9. Art Vandelay

    Art Vandelay Captain Captain

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    Re: La-La Land Records Releasing a 3-CD Set of TNG Scores at Comic-Con

    ^ Also, the liner notes's author goes out of his way to describe how nice and wonderful Berman was about his criticism of McCarthy's music, and how he basically put on his best cologne and took him out to a sexy night downtown when he broke the news. Seemed a bit ridiculous, s'all.

    I've listened to the complete set now (kudos to screenarchives.com for getting it to Germany in just four days), and here's the gist:

    • CD 1 starts out very strong with Haven, the cue from The Big Goodbye is just wonderful - the rest is sonic wallpaper. Also, the track from All Good Things... was on one of the two best-of soundtracks a decade ago. Why waste disc space on pre-released material?
    • CD 2 is boring.
    • The Steiner and Davis scores are brilliant! (I always loved Davis's work on Beauty and the Beast, btw.) Debney is meh. The polka version of the TOS main theme is just too awesome for words.
     
  10. Christopher

    Christopher Writer Admiral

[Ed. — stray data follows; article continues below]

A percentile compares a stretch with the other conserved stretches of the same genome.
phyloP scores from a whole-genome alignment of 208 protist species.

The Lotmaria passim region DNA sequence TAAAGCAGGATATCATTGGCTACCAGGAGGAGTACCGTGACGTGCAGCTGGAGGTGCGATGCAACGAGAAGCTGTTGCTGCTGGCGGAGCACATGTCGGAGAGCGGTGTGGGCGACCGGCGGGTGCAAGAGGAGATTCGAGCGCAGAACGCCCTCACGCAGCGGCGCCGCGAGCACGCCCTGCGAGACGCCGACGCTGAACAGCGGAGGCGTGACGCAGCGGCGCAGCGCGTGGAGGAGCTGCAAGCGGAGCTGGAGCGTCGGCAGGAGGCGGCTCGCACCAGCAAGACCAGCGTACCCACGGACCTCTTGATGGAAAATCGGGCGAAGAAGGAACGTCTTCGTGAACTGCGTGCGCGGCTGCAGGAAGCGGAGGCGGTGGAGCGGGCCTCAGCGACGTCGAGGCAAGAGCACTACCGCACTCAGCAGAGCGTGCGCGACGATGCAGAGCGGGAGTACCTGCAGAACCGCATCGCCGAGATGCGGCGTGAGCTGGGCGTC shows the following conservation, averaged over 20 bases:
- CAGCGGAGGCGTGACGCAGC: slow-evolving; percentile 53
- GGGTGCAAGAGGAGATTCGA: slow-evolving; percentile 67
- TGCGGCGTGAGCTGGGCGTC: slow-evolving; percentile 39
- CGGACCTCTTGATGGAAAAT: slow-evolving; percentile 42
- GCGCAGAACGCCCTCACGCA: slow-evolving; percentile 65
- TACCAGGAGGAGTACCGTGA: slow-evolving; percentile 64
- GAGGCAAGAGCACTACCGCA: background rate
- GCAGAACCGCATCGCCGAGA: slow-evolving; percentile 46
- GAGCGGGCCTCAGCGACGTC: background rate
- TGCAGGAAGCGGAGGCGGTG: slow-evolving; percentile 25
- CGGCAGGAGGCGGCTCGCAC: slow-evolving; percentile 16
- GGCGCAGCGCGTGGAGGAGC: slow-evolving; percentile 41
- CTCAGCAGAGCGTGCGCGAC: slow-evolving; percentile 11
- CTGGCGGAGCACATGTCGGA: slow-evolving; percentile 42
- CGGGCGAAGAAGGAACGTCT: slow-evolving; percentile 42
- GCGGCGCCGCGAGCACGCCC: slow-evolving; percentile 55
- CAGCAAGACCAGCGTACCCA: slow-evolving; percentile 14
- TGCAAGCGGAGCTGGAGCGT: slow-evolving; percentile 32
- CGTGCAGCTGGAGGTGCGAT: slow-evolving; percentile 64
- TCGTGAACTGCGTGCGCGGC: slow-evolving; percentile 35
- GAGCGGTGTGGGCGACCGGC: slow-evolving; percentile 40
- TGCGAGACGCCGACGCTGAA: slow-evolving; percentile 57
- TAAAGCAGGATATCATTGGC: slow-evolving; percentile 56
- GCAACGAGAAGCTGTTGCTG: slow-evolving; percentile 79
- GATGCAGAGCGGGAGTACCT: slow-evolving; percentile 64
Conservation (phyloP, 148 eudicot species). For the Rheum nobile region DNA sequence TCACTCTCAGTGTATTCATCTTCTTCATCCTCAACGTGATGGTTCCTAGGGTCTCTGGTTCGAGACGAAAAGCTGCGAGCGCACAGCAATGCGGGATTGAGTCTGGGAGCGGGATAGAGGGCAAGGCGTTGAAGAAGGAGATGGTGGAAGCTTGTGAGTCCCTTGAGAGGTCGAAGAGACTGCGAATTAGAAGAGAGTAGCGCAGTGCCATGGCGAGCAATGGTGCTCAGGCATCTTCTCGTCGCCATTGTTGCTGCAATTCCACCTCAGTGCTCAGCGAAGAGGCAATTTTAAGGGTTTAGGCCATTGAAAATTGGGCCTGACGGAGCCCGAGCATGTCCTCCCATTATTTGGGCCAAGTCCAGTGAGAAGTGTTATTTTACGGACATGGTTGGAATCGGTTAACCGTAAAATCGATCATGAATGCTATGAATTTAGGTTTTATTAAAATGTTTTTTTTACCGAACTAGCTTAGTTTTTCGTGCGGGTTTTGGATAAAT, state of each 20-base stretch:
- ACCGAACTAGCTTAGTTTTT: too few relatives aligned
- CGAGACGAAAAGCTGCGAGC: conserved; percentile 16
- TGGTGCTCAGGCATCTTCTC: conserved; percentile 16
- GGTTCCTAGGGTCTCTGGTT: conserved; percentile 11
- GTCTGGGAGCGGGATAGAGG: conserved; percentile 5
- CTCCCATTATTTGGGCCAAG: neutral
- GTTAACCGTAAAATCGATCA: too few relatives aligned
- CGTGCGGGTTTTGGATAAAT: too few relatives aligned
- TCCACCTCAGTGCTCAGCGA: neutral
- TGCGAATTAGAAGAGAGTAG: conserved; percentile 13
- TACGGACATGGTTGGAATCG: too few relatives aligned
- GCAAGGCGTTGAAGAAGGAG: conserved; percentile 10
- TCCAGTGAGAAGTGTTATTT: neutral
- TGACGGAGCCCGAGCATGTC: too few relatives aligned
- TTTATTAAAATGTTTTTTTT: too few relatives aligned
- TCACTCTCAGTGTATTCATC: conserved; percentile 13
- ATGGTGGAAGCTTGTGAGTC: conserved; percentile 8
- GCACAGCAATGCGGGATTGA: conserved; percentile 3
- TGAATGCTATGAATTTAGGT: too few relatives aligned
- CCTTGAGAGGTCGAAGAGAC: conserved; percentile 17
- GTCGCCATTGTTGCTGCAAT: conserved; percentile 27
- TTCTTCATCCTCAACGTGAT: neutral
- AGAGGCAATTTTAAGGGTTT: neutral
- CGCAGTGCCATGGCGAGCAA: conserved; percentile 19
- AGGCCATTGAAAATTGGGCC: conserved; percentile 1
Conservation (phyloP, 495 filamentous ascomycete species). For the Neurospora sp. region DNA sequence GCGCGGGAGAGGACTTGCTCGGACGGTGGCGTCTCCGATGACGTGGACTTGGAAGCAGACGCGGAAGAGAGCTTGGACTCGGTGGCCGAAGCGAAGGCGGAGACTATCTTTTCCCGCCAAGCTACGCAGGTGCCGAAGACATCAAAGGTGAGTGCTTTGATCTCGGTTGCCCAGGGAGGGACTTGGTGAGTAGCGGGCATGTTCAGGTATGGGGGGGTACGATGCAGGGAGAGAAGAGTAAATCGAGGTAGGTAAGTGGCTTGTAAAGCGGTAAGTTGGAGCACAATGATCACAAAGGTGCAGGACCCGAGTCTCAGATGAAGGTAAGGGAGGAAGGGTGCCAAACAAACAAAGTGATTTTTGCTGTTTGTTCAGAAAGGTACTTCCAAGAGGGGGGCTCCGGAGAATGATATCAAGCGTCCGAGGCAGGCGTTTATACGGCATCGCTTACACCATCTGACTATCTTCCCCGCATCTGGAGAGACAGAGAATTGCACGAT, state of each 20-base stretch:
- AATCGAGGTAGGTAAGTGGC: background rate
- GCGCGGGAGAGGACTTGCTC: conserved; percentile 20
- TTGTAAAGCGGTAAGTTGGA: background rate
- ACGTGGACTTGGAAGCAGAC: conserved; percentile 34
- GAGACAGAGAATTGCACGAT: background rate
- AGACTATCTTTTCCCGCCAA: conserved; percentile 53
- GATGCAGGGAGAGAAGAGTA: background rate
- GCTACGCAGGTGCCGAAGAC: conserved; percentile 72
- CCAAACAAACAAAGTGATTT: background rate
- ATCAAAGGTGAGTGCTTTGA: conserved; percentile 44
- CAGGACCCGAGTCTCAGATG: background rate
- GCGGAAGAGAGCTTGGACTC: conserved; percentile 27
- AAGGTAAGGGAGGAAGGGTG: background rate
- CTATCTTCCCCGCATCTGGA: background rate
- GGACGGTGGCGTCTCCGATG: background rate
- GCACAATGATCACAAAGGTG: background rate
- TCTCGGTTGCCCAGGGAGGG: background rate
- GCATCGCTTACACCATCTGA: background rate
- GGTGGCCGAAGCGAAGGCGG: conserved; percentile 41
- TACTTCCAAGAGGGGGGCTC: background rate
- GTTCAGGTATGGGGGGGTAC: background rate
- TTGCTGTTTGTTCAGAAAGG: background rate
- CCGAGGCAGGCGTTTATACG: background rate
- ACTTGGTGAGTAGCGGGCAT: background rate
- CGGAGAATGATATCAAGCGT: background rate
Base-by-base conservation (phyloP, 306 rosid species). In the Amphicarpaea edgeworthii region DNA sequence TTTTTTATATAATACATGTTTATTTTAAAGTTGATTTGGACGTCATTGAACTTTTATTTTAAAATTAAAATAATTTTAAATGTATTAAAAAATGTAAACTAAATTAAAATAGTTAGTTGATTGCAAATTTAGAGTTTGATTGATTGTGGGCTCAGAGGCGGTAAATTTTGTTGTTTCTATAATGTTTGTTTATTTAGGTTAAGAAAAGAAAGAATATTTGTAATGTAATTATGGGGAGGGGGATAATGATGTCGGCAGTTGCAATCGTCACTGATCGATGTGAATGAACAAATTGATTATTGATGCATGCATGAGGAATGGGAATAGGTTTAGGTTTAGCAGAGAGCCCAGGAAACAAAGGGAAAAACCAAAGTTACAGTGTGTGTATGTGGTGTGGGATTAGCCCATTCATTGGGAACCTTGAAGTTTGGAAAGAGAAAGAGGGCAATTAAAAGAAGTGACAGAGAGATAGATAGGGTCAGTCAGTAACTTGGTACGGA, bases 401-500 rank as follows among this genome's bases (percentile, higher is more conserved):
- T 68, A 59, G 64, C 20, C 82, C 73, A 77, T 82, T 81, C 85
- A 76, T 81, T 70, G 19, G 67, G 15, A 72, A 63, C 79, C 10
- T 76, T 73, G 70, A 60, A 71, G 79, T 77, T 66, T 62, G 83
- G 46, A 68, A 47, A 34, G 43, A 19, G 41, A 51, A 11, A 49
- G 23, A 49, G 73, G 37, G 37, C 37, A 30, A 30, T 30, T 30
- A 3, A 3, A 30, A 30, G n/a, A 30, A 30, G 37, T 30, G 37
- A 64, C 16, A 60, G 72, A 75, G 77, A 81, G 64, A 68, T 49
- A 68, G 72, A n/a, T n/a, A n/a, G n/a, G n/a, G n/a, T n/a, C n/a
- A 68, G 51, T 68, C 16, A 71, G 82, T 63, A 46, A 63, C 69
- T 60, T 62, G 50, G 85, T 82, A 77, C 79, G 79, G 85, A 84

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    Re: La-La Land Records Releasing a 3-CD Set of TNG Scores at Comic-Con

    Well, you're exaggerating, but how do you know it wasn't amiable? I disagree with Berman's views about music as much as you do, but people you disagree with can still be completely reasonable, well-meaning individuals.

    And doubleohfive pegged it: there's nothing unusual about this. It was McCarthy's job to do the kind of music that the showrunner told him to do. That's not a matter of controversy or some big melodramatic struggle. It's the way it normally works. You may have big ideas of your own, but if someone is paying you to enact their ideas, then that's what you do. Berman's a professional, McCarthy's a professional, so there's no reason to assume there was any browbeating or hostility involved, anything other than the boss saying "Actually, what I want is this instead of that" and the employee saying "I understand now, and I'll work within those parameters from now on."

    And sure, naturally the liner notes phrased it in a diplomatic way, and I don't see a problem with that. There's no reason why the liner notes should be some muckraking tell-all book. Where's the benefit in taking a negative view of the very music you're presenting? The compilers of this set chose this music because they thought it was worthwhile. So they're going to focus on what they think is good about it. They acknowledge that the musical approach was guided by the showrunner, but they still think the composers did worthwhile work within those limits and that's what they're going to focus on in their discussion. Why would you expect anything else?
     
  11. Art Vandelay